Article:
This country has marked many grim milestones since COVID-19 surfaced here in March 2020, the majority connected to the number of citizens lost to the disease.
But a milestone worth celebrating has been achieved exactly one year after the first vaccines against the coronavirus were administered locally. There are now 700,000 people here who are fully vaccinated against COVID-19–approximately 50 per cent of the population.
While the country is still far off the target for herd immunity, there are now many more citizens who have significantly reduced their chance of developing severe COVID-19 symptoms, hospitalisation, and death.
This time last year, the first doses of a WHO-approved COVID-19 vaccine were administered to frontline health workers. That landmark event took place at the Couva Multi-Training Facility using doses of Oxford-AstraZeneca vaccine donated by the Government of Barbados.
A month later, the first tranche of 33,600 doses from the COVAX Facility arrived in the country and T&T’s vaccination programme shifted into high gear.
The concern then was getting adequate supplies of vaccines to cover the population. Vaccine supply is no longer a problem, but hesitancy, driven by anti-vax misinformation and fearmongering has slowed the rate of immunization to a crawl.
There is still a great deal of work to be done to debunk the persistent myths that are hindering the heroic efforts of T&T’s public health officials and frontline workers in the parallel system to bring COVID-19 under control.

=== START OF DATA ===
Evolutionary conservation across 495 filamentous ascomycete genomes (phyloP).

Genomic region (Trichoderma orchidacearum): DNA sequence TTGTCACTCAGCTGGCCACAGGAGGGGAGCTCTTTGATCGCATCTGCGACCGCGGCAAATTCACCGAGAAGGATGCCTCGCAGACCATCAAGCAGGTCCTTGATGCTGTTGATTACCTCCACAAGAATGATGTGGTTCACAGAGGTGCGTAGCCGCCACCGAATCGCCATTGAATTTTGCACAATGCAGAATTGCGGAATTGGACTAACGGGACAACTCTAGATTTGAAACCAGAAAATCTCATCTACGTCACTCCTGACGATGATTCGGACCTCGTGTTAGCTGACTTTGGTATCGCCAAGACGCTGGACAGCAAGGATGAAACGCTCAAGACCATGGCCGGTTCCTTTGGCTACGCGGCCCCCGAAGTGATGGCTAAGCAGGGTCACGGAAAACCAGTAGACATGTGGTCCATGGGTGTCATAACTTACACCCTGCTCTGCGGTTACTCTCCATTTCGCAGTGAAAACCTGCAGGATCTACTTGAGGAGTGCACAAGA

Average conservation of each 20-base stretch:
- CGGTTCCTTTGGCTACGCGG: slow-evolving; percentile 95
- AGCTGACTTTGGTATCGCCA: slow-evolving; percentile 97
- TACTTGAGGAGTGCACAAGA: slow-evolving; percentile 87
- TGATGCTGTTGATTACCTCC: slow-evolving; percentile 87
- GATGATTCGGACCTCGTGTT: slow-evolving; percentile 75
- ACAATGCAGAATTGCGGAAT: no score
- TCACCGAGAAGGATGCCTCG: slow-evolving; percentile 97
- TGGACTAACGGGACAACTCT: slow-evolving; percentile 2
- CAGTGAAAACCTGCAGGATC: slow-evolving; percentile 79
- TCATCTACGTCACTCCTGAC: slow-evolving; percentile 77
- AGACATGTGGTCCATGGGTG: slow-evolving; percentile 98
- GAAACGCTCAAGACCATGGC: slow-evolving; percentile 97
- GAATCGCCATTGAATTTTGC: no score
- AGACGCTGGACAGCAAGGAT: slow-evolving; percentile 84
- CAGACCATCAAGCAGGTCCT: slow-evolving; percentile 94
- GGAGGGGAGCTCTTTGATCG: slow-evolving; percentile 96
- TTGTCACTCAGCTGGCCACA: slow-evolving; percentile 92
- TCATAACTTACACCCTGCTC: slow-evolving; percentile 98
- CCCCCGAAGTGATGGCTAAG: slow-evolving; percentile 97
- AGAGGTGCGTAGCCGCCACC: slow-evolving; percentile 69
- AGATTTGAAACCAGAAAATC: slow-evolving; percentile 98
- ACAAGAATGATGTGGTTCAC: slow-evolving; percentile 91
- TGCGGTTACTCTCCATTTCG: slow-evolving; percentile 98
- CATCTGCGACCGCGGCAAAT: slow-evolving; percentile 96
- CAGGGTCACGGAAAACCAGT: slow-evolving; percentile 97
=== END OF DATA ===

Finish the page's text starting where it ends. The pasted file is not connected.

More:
However, this is one of those rare times in the pandemic when there are more reasons for celebration than concern. In addition to surpassing a vaccination milestone, there are promising signs that the number of new cases and fatalities are on the decline. Also, the lifting of more public health restrictions means that the country is closer to some semblance of normalcy.
Globally, there is now a faint sense of optimism that 2022 could be the year when we finally bring the pandemic under control. There are now enough vaccine doses to immunize the entire world, making the goal of vaccinating 70 per cent of each country’s population by mid-year much more feasible.
But while looking toward a brighter future it is important not to lose sight of the suffering and loss that the pandemic has inflicted. As of this weekend, COVID-19 has killed at least 5,802,609 people around the world.
An effective and economical vaccine remains the best way to combat this coronavirus successfully and save millions of lives. However, there is great scope for further research in discovering cost-effective and safer therapeutics, and strategies to ensure equitable access to prevention and treatment services.
There is real-world evidence that full vaccination plus a booster is 94 per cent effective in protecting against hospitalisation with the Delta variant and 90 per cent effective in protecting against hospitalisation with the highly infectious Omicron variant.
With solid proof all around that the COVID-19 vaccine saves lives, it is time to push harder toward the goal of getting at least 80 per cent of the population fully vaccinated.
This message must be shared widely to break down those pockets of vaccine resistance that have slowed T&T’s progress toward herd immunity and with it the best chances of getting back to normal sooner rather than later.